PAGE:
If you thought there were only three trimesters, well, prepare to think again.
While the newborn phase is often referred to as the fourth trimester, former Glamour editor Lauren Smith Brody took it one step further when she trademarked the term 'the fifth trimester'.
On coining the term the ‘fifth trimester’…<p>What I struggled with was that while there were a ton of resources about pregnancy and about the babies themselves, there was just nothing, absolutely a desert of nothing about returning to work after baby.</p>
On the motherhood penalty…<p>The motherhood penalty is the measurable impact of motherhood on a woman's earnings and on her status in the workplace.</p>
On breast pumping at work…<p>I would come out of my 20 minute, 25 minute pumping session and I would start handing back work to people that had my edits on it. I was really visible about that, because I wanted them to know that I wasn't leaving to go take a break. I was leaving to do two jobs at once.</p>
On the downfall of being your own boss…<p>There's no shower I take when I'm not in some small way thinking about the mission of my work, and that can be a hamster wheel that kind of never ends.</p>
On the importance of making her plans tangible…<p>One of the very first things that I did before I even wrote the book proposal for my book, to even find an agent, sell it to a publisher, and then start the company that came after, is I trademarked the term 'the fifth trimester'. And that was on the advice of a friend who is a woman who owns her own business, who said to me, "Just go do that, pay for it. It's not going to cost a ton of money, but it's an investment, and it also gives you a deadline because trademarks expire if you don't use them and it will make it real for you."</p>
On how mothers can accidentally freeze their partners out of parenting…<p>Try to remember that men are absolutely as capable of every single item of childcare and home life existence as women are, except for producing breast milk – and they're working on that. That's going to happen one day. Other than that, it really can and should be even, and as much as you can, tweak the system, because the system is very much stacked against you in terms of the fact that dad's probably paid better for the job that he does than you are.</p>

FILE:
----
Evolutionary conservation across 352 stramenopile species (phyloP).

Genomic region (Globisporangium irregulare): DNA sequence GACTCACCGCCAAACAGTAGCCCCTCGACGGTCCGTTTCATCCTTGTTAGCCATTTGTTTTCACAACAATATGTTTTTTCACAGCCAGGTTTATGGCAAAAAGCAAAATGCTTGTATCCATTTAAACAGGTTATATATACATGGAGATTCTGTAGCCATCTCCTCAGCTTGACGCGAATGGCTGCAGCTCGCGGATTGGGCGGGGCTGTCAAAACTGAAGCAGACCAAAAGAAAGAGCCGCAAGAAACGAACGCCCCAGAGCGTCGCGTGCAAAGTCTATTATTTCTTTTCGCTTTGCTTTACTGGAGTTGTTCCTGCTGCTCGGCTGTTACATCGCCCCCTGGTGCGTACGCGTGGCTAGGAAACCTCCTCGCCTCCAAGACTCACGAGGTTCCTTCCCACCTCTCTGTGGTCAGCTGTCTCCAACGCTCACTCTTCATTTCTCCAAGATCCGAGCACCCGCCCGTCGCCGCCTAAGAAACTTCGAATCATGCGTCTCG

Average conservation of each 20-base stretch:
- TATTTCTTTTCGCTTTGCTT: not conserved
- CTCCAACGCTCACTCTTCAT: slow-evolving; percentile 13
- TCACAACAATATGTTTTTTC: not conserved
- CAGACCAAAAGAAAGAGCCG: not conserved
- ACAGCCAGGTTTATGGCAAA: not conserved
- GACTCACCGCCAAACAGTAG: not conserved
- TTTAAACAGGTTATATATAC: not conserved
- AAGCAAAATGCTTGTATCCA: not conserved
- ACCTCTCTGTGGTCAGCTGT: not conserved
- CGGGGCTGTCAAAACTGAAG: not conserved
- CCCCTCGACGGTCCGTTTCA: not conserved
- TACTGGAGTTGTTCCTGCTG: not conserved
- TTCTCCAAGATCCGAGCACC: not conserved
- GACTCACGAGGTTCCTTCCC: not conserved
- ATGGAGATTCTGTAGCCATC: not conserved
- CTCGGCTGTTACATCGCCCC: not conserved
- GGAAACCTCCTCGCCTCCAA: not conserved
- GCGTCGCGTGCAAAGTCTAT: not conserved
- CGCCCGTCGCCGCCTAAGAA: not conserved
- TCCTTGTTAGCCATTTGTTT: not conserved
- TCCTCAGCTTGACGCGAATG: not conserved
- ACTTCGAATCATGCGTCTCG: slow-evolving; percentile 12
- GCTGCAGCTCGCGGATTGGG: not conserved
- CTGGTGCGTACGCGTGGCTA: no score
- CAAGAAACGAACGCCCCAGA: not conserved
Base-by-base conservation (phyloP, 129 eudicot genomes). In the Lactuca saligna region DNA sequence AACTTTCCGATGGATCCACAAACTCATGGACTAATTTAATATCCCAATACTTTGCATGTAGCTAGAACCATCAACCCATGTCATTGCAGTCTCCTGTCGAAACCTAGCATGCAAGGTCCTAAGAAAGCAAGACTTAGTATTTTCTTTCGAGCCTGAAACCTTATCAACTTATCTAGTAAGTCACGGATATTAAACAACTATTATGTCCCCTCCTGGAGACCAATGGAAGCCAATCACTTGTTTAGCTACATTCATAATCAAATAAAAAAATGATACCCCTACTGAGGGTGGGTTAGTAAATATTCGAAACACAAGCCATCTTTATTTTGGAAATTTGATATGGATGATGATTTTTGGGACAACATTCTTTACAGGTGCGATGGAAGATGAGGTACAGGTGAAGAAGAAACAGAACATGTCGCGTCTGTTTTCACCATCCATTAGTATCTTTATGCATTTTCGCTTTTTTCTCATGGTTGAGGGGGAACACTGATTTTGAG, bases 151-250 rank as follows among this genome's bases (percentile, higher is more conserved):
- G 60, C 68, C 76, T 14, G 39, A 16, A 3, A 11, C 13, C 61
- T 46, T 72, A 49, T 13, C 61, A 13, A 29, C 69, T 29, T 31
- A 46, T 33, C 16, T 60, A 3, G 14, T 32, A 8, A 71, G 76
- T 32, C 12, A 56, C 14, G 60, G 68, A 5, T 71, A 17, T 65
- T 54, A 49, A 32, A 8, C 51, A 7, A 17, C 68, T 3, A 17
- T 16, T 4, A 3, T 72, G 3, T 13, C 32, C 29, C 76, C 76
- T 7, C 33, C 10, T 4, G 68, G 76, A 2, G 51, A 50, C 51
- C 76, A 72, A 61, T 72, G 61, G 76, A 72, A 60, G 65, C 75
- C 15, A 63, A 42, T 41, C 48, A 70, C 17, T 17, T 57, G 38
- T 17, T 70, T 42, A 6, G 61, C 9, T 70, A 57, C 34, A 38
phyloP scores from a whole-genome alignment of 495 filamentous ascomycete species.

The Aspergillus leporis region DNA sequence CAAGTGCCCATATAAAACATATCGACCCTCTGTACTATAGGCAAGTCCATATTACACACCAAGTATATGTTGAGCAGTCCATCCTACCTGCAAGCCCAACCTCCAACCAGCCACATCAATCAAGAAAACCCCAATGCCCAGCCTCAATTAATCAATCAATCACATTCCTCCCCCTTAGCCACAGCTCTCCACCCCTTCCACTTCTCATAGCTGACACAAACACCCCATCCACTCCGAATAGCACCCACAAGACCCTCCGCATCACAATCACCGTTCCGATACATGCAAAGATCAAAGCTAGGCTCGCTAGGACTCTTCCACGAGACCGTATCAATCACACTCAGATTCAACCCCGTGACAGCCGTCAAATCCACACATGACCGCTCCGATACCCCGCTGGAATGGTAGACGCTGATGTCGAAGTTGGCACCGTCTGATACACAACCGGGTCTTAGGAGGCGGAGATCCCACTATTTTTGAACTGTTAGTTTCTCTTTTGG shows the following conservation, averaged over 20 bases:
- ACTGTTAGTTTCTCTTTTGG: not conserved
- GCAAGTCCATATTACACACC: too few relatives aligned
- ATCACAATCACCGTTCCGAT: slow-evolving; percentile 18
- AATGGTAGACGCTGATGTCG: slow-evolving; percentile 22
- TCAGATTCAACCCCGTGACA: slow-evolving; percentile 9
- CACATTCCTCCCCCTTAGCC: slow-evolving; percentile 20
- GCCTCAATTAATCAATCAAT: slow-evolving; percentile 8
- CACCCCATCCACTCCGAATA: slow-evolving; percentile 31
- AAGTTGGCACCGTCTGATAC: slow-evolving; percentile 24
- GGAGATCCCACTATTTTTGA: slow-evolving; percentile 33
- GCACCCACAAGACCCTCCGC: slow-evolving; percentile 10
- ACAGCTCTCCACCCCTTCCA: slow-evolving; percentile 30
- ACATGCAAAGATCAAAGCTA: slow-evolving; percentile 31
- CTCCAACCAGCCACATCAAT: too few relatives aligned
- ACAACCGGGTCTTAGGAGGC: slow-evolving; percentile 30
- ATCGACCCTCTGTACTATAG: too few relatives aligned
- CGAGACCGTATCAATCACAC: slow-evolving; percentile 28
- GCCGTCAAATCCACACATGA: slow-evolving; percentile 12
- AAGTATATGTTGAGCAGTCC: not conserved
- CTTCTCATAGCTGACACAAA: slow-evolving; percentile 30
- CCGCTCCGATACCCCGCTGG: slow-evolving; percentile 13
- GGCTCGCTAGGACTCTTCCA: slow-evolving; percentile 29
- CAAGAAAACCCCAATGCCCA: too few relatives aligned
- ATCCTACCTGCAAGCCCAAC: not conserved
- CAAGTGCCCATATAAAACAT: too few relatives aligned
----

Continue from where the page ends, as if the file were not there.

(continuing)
On the need for fathers to have solo parenting time…<p>When you go back to work, that's when he needs to take at least a week, just him with the baby, to really learn how to do it all, and for you to learn to trust him. Otherwise, then you go back to work and you've done everything. You've professionalized parenthood – purposefully and wonderfully done all these things for your baby and learnt how to do it all so well. He hasn't been able to have that time, even though maybe he wanted it. And when you get home at the end of the day, you're the only one who knows how to do it all.</p>
On how to manage the workload with your partner…<p>I recommend that couples on Sunday get together and look at their calendars and figure out, "Okay, what are my blackout times this week? If the baby has a stomach bug and can't go to daycare on Tuesday, but I have a huge presentation I'm making for this unmissable thing, can I claim that time?" And just go ahead and pre-negotiate your week so that if baby does get sick, it's already decided who's going to be home and how it's going to be handled. So it doesn't become a crisis in the moment.</p>
On how much maternity leave mothers really need…<p>All of the science really points to six months of paid parental leave as the minimum required to be protective of mom's mental health and physical health.</p>
On her best time management tip…<p>If you are tired, if you haven't gotten enough sleep, one thing that can help is to try to organize your day so that in that post lunch slump that everybody tends to feel when we're digesting our lunch, is counterintuitively – to actually schedule something that requires adrenaline in that time, because you'll get a natural burst of it. If you have to perform in some way, make an important call, do something that's a little bit scary, whatever it is, schedule it for that time and it actually will give you a burst of energy that's helpful.</p>
The Grace Tales is a global lifestyle platform for mothers searching for style, substance, and solidarity. Driven by creating content, community and connection, we celebrate the paradox of modern motherhood; the struggle and the beauty, the joy and the relentlessness.